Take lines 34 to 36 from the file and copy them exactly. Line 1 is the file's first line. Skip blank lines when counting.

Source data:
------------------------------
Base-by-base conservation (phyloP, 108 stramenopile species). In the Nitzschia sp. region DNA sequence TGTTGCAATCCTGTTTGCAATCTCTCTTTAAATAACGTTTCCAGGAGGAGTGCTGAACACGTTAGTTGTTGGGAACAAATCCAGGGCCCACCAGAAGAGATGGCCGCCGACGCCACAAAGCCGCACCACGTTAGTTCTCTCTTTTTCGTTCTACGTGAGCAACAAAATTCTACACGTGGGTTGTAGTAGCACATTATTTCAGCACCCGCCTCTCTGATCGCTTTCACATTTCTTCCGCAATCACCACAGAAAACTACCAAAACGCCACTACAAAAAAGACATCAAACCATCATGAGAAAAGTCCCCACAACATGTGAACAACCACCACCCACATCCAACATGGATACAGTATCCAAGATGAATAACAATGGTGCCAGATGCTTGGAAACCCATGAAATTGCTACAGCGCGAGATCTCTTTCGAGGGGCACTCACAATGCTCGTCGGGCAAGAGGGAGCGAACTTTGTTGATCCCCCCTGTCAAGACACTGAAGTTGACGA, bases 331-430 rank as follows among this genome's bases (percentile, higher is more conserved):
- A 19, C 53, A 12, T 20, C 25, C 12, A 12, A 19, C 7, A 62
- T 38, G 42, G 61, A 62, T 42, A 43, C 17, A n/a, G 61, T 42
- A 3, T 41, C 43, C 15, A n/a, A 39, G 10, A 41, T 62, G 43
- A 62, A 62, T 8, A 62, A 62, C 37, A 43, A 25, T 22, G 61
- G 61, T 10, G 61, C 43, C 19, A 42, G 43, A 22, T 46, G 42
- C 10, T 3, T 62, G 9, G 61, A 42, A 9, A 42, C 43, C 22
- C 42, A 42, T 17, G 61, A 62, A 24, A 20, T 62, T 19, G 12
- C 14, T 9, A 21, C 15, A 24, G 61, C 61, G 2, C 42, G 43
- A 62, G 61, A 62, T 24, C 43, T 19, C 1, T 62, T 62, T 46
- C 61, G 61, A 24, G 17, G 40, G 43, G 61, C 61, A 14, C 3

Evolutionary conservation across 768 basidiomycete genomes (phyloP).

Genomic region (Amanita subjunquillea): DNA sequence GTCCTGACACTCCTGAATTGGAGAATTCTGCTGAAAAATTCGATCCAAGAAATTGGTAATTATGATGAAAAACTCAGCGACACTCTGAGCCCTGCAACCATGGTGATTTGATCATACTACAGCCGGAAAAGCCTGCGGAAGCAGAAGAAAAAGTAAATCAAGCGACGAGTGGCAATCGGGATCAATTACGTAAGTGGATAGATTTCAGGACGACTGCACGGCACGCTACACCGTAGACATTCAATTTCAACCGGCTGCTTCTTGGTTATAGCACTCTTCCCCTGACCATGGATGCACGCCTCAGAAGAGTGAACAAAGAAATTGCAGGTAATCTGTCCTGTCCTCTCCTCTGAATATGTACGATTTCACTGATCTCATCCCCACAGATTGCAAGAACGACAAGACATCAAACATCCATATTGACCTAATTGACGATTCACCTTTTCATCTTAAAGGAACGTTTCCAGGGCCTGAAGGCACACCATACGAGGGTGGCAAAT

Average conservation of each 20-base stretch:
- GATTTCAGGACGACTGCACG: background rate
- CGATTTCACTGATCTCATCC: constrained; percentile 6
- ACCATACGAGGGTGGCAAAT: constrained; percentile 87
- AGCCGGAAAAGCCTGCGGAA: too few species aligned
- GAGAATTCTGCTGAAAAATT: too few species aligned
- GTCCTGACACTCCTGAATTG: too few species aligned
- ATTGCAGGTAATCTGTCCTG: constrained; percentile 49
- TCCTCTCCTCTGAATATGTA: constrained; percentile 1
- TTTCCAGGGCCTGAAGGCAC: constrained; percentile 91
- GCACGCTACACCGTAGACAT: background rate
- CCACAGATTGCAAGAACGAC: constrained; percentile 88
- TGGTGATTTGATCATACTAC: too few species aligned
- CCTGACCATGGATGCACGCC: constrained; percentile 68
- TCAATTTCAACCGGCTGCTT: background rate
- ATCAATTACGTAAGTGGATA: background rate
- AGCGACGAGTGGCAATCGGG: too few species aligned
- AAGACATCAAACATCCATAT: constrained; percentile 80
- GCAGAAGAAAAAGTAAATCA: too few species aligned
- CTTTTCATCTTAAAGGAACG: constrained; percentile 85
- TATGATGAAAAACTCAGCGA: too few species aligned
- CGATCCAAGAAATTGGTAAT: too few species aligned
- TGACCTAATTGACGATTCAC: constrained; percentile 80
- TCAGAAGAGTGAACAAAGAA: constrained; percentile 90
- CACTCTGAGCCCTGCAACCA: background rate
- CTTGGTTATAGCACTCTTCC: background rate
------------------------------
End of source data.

- TATGATGAAAAACTCAGCGA: too few species aligned
- CGATCCAAGAAATTGGTAAT: too few species aligned
- TGACCTAATTGACGATTCAC: constrained; percentile 80